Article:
buskin

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bus·kin

 (bŭs′kĭn)
n.
1. A foot and leg covering reaching halfway to the knee, resembling a laced half boot.
2.
a. A thick-soled laced half boot worn by actors of Greek and Roman tragedies.
b. Tragedy, especially that which resembles a Greek tragedy.

[Perhaps alteration (influenced by buckskin) of obsolete French broisequin, small leather boot.]

buskin

(ˈbʌskɪn)
n
1. (Clothing & Fashion) (formerly) a sandal-like covering for the foot and leg, reaching the calf and usually laced
2. (Clothing & Fashion) Also called: cothurnus a thick-soled laced half boot resembling this, worn esp by actors of ancient Greece
3. (Literary & Literary Critical Terms) the buskin chiefly literary tragic drama
[C16: perhaps from Spanish borzeguí; related to Old French bouzequin, Italian borzacchino, of obscure origin]

bus•kin

(ˈbʌs kɪn)

n.
1. a thick-soled, laced boot or half boot.
2. Also called cothurnus. the high, thick-soled shoe worn by ancient Greek and Roman tragedians.
3. tragic drama; tragedy. Compare sock 1 (def. 3).
[1495–1505; probably alter. of Middle French bro(u)sequin]
bus′kined, adj.
ThesaurusAntonymsRelated WordsSynonymsLegend:
Noun1.buskin - a boot reaching halfway up to the kneebuskin - a boot reaching halfway up to the knee
boot - footwear that covers the whole foot and lower leg
References in classic literature ?
Many were the compliments and expressions of politeness that passed between Don Quixote and Don Fernando; but they were brought to an end by a traveller who at this moment entered the inn, and who seemed from his attire to be a Christian lately come from the country of the Moors, for he was dressed in a short-skirted coat of blue cloth with half-sleeves and without a collar; his breeches were also of blue cloth, and his cap of the same colour, and he wore yellow buskins and had a Moorish cutlass slung from a baldric across his breast.
Monsieur rode a little steady-paced horse, equipped with a large saddle of red Flemish velvet, with stirrups in the shape of buskins; the horse was of a bay color; Monsieur's pourpoint of crimson velvet corresponded with the cloak of the same shade and the horse's equipment, and it was only by this red appearance of the whole that the prince could be known from his two companions, the one dressed in violet, the other in green.
The yeomen expressed their wonted acquiescence in their leader's opinion; and Isaac, relieved of one half of his apprehensions, by learning that his daughter lived, and might possibly be ransomed, threw himself at the feet of the generous Outlaw, and, rubbing his beard against his buskins, sought to kiss the hem of his green cassock.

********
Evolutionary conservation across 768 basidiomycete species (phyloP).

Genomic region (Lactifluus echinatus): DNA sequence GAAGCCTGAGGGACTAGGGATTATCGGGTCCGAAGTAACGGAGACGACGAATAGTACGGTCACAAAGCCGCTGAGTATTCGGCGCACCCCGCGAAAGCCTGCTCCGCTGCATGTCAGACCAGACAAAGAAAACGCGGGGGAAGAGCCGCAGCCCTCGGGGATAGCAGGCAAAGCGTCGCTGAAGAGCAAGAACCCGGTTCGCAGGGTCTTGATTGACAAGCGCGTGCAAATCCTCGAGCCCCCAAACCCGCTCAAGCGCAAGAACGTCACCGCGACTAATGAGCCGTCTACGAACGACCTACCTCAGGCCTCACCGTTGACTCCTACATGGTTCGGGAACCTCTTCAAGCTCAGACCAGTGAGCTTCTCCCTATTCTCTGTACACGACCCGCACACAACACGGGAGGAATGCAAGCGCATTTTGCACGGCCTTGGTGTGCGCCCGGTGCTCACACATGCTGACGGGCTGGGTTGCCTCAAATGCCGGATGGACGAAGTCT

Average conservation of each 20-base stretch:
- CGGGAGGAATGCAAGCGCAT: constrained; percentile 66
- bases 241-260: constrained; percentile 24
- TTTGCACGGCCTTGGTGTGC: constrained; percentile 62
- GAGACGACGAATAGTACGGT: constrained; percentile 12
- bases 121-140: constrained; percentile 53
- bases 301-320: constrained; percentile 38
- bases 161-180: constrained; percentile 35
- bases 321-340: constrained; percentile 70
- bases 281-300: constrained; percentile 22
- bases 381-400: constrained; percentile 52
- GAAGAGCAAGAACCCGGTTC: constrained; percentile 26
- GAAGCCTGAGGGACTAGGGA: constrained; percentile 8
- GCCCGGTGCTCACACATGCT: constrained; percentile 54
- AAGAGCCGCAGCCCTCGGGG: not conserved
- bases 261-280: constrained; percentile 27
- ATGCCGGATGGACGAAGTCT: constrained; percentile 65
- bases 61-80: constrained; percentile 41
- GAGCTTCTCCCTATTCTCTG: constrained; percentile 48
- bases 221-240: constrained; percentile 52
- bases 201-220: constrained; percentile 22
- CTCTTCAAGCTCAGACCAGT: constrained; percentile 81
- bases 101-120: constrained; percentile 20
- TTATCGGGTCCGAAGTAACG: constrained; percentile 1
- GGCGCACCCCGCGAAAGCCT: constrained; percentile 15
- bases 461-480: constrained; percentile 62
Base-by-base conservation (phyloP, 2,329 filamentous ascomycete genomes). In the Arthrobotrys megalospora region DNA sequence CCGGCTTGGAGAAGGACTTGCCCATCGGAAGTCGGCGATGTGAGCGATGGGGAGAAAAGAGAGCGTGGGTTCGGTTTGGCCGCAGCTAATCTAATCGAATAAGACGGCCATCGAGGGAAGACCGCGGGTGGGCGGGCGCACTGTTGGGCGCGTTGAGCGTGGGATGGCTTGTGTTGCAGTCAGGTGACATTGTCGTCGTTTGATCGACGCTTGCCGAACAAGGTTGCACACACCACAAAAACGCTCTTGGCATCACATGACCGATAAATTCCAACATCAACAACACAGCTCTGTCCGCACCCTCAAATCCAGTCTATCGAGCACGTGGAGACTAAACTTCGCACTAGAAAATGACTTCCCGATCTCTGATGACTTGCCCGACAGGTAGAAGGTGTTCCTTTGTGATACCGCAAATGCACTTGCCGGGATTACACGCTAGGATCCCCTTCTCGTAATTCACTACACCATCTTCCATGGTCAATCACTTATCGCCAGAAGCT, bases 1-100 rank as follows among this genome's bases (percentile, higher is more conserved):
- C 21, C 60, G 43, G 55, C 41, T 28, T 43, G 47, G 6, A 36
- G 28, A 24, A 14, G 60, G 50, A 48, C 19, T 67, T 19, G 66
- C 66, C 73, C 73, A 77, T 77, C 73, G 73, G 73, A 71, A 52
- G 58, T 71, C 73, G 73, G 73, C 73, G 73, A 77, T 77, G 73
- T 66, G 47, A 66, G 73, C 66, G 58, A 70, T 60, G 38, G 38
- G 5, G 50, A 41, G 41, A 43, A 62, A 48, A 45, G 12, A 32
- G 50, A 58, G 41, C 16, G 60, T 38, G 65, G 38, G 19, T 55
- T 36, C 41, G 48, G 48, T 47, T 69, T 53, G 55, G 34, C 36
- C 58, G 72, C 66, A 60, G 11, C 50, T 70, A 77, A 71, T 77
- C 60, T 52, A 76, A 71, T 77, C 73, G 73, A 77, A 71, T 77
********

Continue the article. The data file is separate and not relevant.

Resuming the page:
I had a short jacket of goat's skin, the skirts coming down to about the middle of the thighs, and a pair of open-kneed breeches of the same; the breeches were made of the skin of an old he-goat, whose hair hung down such a length on either side that, like pantaloons, it reached to the middle of my legs; stockings and shoes I had none, but had made me a pair of somethings, I scarce knew what to call them, like buskins, to flap over my legs, and lace on either side like spatterdashes, but of a most barbarous shape, as indeed were all the rest of my clothes.
But in that bitter tirade upon Chantilly, which appeared in yesterday's'Musée,' the satirist, making some disgraceful allusions to the cobbler s change of name upon assuming the buskin, quoted a Latin line about which we have often conversed.
He wore a long shirt, an old coat and leather buskins (a knee or calf-length boot made of leather or cloth which laced closed, but is open across the toe.
He wore a long shirt, an old coat and leather buskins (a knee- or calflength boot made of leather or cloth which laces closed, but is open across the toe.
He wore a long shirt, an old coat and leather buskins (a knee- or calf-length boot made of leather or cloth which laces closed, but is open across the toe
Through all these mutations, Owens's style still remained profoundly consistent, marked by two basic and defining characteristics: the designer's tendency to ignore the present to address either the distant past or an imagined and often postapocalyptic future, and his indifference to functionality in favor of a strong symbolic charge, in turn priestly or warlike: capes instead of jackets; tunics rather than dresses; high, futuristic buskins as shoes.
The chicken feathers used with the tubes are probably traded material; perhaps even the buskins themselves obtained from traders or were tanned by individuals of other tribal groups.
A canvas traveling bag containing one pair charol half boots, one pair hazelnut-colored leather buskins, one pair leather boots, one pair high canvas buskins, one astrolabe, a compact instrument to observe the positions of the celestial bodies before the invention of the sextant.
Many plumes, swords, ruffs, pantaloons, and buskins complete the picture.